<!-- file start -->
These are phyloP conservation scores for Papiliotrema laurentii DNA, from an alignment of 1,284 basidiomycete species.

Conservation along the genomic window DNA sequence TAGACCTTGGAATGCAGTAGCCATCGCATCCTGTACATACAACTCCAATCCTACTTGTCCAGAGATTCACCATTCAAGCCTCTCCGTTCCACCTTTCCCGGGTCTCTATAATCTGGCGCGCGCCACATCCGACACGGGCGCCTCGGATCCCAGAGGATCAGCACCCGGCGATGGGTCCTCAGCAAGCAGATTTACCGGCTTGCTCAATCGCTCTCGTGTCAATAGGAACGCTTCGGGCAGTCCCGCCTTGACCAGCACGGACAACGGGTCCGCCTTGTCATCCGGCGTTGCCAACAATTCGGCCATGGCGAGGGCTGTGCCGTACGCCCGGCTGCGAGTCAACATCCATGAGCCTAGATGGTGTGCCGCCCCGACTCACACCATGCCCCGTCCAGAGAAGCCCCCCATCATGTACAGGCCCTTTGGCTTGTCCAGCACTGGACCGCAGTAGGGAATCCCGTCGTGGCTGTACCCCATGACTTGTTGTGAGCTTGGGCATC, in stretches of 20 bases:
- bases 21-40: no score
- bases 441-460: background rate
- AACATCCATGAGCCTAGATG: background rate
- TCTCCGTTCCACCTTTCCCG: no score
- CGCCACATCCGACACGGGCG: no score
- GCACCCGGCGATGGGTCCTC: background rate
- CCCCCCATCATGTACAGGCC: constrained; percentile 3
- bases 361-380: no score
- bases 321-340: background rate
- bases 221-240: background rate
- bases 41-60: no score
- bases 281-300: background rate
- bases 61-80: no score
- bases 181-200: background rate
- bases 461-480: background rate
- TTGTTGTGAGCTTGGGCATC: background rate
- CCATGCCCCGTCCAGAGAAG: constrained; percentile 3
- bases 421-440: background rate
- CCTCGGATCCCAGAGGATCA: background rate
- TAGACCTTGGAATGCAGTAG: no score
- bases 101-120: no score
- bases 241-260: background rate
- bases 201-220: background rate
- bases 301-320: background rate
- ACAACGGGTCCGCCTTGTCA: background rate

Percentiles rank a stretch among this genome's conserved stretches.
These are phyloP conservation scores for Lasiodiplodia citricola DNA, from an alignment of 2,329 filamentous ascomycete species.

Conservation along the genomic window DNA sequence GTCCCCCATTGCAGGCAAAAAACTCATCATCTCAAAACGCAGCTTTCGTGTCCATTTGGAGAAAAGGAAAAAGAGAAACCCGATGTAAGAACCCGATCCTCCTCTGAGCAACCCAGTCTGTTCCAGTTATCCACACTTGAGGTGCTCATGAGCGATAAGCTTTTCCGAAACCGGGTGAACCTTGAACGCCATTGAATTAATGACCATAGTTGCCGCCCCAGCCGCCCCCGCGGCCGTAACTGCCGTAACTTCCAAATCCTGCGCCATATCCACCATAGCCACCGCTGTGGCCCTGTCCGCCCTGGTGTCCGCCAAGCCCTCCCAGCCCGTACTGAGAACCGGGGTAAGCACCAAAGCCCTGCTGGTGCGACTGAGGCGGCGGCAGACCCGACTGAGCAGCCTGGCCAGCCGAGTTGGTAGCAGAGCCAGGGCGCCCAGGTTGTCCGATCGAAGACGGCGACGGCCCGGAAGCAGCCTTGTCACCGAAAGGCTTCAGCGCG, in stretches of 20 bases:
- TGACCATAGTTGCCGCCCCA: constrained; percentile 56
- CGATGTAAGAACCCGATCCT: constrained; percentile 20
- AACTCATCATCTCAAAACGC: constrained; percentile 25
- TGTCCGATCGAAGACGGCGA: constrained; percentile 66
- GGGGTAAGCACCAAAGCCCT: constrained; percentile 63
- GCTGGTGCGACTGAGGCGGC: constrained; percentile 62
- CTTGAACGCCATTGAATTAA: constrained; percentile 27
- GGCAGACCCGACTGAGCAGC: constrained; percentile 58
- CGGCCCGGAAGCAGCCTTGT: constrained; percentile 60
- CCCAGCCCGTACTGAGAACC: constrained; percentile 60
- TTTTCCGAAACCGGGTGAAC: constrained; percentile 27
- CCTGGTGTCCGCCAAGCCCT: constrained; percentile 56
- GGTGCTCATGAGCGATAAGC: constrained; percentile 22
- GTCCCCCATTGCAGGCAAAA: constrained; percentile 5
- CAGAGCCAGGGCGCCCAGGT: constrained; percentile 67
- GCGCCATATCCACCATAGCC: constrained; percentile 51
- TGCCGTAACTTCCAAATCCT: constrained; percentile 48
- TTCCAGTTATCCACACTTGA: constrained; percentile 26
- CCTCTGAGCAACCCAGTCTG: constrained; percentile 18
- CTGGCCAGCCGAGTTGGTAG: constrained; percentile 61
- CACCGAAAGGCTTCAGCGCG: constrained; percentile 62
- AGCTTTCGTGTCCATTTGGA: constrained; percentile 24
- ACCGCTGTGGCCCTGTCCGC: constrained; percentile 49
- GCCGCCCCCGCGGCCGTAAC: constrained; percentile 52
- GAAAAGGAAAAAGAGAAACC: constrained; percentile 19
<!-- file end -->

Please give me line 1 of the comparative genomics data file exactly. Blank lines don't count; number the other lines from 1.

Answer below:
These are phyloP conservation scores for Papiliotrema laurentii DNA, from an alignment of 1,284 basidiomycete species.